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It is increasingly realized that genetic polymorphisms affect our risks for certain diseases or predispose us to toxicity from certain drugs. Examples include BRCA1, the polymorphism predisposing women to breast and ovarian cancer, and DPD deficiency, a defect in the ability to metabolize certain chemotherapy
drugs which results in lethal toxicity when they are given. Many other genetic polymorphisms are known, with more discovered every day. In some situation, the knowledge that one may carry such a polymorphism can be very useful.
There exist large databases in which one can trace geneology. Suppose I receive fluorouracil and almost die, and it is proven that I have congenital DPD deficiency. In the genetic info database, I add the fact that I have DPD deficiency. The program knows the inheritance pattern of DPD deficiency and can calculate the odds of carrying the mutation for each of my relatives. My second cousin (whom I do not know) can look herself up and find that she has a 20% chance of being DPD deficient as I am, and so decline to take fluorouracil, or ask to be tested. If she is tested and found not to be DPD deficient, she can add this information to the database under her own name. The risk for DPD of all of our common relatives can then be adjusted.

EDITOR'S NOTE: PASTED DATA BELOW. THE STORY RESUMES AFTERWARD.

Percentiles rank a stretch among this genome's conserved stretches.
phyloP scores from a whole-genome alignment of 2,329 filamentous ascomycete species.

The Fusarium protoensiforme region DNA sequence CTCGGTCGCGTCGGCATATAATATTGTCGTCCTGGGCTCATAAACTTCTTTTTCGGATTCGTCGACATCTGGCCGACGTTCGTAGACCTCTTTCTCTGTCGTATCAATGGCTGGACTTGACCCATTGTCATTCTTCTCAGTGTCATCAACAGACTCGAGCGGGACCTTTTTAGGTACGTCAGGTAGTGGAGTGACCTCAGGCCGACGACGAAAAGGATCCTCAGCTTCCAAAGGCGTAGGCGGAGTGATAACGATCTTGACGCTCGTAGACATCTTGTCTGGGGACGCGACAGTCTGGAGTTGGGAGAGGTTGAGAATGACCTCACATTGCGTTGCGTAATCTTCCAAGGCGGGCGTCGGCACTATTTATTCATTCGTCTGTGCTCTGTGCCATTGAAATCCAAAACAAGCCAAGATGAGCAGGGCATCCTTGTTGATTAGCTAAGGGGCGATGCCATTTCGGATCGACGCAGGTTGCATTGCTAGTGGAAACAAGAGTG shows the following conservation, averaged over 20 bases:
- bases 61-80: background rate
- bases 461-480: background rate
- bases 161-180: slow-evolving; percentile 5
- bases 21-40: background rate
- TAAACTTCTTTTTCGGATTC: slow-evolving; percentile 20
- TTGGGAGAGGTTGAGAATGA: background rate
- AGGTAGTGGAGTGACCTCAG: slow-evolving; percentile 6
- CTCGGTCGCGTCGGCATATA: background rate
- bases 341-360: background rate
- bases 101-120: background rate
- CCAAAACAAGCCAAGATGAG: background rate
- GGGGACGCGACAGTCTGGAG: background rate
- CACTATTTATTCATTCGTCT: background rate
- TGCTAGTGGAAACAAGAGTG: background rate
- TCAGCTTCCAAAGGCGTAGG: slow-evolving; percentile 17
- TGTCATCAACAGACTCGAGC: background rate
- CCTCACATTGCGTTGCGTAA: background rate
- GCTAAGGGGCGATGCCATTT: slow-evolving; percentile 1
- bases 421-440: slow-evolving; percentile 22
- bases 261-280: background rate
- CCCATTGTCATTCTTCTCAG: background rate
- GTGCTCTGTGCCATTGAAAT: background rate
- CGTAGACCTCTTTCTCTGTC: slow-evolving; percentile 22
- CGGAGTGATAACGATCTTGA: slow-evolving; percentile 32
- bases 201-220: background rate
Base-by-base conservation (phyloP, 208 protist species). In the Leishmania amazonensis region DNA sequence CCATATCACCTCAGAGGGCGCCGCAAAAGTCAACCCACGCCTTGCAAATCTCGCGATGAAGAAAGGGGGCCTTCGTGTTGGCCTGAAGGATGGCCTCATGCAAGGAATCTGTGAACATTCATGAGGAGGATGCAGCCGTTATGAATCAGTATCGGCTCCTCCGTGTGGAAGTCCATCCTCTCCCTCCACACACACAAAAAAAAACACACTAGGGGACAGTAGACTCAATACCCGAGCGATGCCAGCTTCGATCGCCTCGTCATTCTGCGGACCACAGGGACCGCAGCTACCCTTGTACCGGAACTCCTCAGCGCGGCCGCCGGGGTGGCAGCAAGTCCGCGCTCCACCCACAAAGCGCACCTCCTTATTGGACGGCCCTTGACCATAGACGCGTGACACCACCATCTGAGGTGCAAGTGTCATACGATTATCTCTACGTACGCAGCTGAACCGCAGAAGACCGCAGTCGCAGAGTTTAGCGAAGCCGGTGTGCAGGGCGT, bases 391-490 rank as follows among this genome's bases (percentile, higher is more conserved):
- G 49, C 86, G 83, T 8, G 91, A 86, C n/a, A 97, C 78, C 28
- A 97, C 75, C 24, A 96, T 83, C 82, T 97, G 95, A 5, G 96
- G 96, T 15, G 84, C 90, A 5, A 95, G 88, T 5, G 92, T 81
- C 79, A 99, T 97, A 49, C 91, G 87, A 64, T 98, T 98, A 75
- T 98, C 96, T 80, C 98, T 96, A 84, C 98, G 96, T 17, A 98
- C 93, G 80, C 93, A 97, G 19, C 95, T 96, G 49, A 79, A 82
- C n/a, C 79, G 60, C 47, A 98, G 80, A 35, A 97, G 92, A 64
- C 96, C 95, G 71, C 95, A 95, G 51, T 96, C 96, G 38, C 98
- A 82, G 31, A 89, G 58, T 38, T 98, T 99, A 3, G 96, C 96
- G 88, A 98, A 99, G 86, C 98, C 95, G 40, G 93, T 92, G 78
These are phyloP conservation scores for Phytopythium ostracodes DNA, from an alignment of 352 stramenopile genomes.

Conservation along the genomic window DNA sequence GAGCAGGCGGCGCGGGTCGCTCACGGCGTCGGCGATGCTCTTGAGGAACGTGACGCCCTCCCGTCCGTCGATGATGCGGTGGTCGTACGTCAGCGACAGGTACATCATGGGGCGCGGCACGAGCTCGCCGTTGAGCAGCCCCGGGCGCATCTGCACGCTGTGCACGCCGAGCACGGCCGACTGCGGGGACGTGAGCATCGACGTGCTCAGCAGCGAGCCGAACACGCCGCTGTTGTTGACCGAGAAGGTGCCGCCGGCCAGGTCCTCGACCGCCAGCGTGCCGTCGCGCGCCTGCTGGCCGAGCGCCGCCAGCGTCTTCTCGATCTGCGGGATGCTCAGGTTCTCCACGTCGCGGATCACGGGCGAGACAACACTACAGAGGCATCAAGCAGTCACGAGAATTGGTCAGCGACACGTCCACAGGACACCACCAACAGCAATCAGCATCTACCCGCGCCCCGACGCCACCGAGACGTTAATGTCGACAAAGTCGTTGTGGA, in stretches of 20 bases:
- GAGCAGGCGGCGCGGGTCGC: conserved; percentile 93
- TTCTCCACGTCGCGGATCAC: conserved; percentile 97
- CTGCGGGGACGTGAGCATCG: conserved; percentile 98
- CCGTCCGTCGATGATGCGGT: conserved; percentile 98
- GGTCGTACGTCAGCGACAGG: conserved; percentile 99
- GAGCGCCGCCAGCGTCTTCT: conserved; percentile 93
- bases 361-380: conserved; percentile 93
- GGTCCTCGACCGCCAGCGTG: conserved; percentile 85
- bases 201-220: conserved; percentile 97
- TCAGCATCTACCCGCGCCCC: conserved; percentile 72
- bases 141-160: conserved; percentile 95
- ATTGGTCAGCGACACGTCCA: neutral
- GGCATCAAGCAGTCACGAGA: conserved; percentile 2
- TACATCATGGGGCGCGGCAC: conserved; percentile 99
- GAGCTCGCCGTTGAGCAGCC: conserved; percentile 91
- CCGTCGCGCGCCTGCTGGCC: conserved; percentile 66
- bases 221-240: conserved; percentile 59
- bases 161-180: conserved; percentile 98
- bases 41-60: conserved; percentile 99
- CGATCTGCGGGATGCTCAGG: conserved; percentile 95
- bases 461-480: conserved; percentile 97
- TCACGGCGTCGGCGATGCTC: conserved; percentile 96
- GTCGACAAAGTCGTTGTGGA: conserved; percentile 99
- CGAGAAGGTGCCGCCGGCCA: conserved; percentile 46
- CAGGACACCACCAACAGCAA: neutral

Such a database relies on two things: that people are truthful and information is accurate.
(?) DPD deficiency
[bungston, Feb 01 2006]
Genetics just got personal. [Cuit_au_Four, Nov 08 2008]
In the oven
they flunked a deadline, but have not given up, yet [loonquawl, Mar 17 2009]
||Actually, it relies on one thing: that the information is accurate.
||..and the information will never be accurate because the incidence of people being untruthful about medical matters, paternity and relationships is too great. Nice ideal though.
||Hypochondriacs would probably have a field day, once thye find out they have a 35% predispostion to develop _____.
||And then insurance companies will start turning you down for no obvious reason.
||Iceland used to have a database of the DNA of all its citizens. It then got criticised for selling this, and the some complete genealogical records, to a genetics research company.